In March 1944 he joined the staff of Commander Aircraft SEVENTH Fleet, and throughout the remaining period of hostilities served as Aerological Officer and Assistant Chief of Staff for Administration and collaterally as Fleet Aerologist for the SEVENTH Fleet. He was awarded the Air Medal “For meritorious achievement in aerial flight in action against enemy Japanese forces in the Southwest Pacific War Area from December 21, 1944, to February 18, 1945 (during which period he) participated in six missions over a combat area…(and) contributed materially to the success of his flights…”

“For exceptionally meritorious conduct…as Aerological Officer, SEVENTH Fleet, during operations against enemy Japanese forces in the Southwest Pacific War Area from May 1944 to July 1945…” he was awarded the Legion of Merit with Combat “V.” The citation states that he “ably planned for and met all Aerological requirements of the SEVENTH Fleet during this period of intensified operations against the enemy…(and) greatly facilitated search and strike operations, thereby contributing materially to preventing much possible damage or losses to our forces…”

In September 1945 he reported to the Office of the Chief of Naval Operations, Navy Department, and thereafter, until June 1950, has duty as Officer in Charge, Navy Weather Central, Washington, DC. In July of that year he joined the staff of Commander Aircraft, Atlantic Fleet, and for three years served as Officer in Charge, Fleet Weather Central, Norfolk, Virginia, with additional duty from January 1952 as Force Aerologist, Air Force, US Atlantic Fleet.

In June 1953, he was transferred to duty as Officer in Charge, US Fleet Weather Central, Norfolk, Virginia, and from that time also served as Force Aerologist, for Commander Aircraft, Atlantic, and Officer in Charge, Bureau of Aeronautics Research Project AROWA. Under orders of September 14, 1954, he is currently Chief Scientific Advisor, President’s Advisory Committee on Weather Control, Washington, DC.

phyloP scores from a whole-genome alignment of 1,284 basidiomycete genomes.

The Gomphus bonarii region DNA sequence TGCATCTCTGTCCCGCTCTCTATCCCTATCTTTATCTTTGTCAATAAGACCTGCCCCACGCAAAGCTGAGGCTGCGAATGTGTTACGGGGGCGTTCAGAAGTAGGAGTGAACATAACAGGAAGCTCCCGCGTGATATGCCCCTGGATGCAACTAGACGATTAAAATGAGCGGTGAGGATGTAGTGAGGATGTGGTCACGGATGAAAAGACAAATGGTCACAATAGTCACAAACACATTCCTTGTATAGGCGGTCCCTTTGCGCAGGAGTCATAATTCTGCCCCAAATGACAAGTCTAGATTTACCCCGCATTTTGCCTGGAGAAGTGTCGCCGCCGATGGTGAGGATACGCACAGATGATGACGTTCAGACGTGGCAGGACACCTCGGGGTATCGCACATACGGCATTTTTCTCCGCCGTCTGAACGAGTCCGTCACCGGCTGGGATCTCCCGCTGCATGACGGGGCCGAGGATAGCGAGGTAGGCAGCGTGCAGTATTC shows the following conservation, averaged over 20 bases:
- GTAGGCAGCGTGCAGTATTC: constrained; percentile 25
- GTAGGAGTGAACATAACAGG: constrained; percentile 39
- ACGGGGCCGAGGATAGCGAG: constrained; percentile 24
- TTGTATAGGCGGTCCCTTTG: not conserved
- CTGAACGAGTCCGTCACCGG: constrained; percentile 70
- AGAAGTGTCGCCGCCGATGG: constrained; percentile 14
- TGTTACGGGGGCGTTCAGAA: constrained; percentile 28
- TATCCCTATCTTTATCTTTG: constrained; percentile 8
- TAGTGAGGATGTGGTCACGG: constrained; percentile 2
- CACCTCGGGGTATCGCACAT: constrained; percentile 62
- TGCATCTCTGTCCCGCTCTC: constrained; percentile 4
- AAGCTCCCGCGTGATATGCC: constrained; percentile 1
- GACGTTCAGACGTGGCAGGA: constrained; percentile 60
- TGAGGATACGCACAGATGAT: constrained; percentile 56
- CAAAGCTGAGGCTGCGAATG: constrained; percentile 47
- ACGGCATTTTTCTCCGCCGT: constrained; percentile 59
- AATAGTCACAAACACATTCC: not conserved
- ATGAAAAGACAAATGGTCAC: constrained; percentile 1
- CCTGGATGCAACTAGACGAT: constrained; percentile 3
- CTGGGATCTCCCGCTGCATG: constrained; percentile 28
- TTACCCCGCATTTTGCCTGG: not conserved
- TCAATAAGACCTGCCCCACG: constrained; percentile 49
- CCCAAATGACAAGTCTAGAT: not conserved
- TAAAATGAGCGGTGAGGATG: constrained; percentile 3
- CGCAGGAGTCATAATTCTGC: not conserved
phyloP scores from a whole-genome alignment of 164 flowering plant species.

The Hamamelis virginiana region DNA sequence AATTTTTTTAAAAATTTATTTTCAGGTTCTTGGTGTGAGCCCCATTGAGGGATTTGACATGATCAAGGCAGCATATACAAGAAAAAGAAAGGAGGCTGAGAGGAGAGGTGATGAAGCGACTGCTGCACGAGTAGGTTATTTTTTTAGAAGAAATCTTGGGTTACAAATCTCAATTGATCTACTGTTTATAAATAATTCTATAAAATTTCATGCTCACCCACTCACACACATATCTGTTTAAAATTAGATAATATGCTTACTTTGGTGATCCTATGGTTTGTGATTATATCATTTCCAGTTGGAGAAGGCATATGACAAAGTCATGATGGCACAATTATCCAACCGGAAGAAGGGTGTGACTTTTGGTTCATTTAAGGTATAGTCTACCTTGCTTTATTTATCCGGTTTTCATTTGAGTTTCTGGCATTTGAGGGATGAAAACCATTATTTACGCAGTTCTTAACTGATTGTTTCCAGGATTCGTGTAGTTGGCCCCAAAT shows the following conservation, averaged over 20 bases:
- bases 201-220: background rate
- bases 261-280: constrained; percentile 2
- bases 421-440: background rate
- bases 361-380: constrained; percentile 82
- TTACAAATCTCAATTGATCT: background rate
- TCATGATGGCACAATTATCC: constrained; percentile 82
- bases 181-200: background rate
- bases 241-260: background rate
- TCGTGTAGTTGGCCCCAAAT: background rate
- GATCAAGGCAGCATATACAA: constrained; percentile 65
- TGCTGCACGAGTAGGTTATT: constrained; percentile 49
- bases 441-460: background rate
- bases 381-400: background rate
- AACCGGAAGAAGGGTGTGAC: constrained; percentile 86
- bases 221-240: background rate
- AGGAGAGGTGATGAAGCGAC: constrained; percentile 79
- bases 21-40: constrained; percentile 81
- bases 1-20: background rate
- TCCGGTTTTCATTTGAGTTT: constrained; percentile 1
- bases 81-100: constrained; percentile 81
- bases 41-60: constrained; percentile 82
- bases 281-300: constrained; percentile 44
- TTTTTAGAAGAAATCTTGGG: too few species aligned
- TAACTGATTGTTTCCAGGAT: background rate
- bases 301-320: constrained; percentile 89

In addition to the Legion of Merit with Combat “V,” and the Air Medal, Captain Berry ahs the Second Nicaraguan Campaign Medal; the American Defense Service Medal, with Star; American Campaign Medal; Asiatic-Pacific Campaign Medal, with four stars; World War II Victory Medal; National Defense Service Medal; and the Philippine Liberation Ribbon, with two stars.

He is co-author of “Handbook of Meteorology” (McGraw-Hill, 1945), used as standard reference by the majority of meteorological services of the world. He is Vice-President, Commission of Synoptic Meteorology, World Meteorological Organization (1953-1957). He is also a member of the American Meteorological Society, the Institute of Aeronautical Sciences, and the American Geophysical Union.

END 

Published: Fri Apr 03 10:35:51 EDT 2020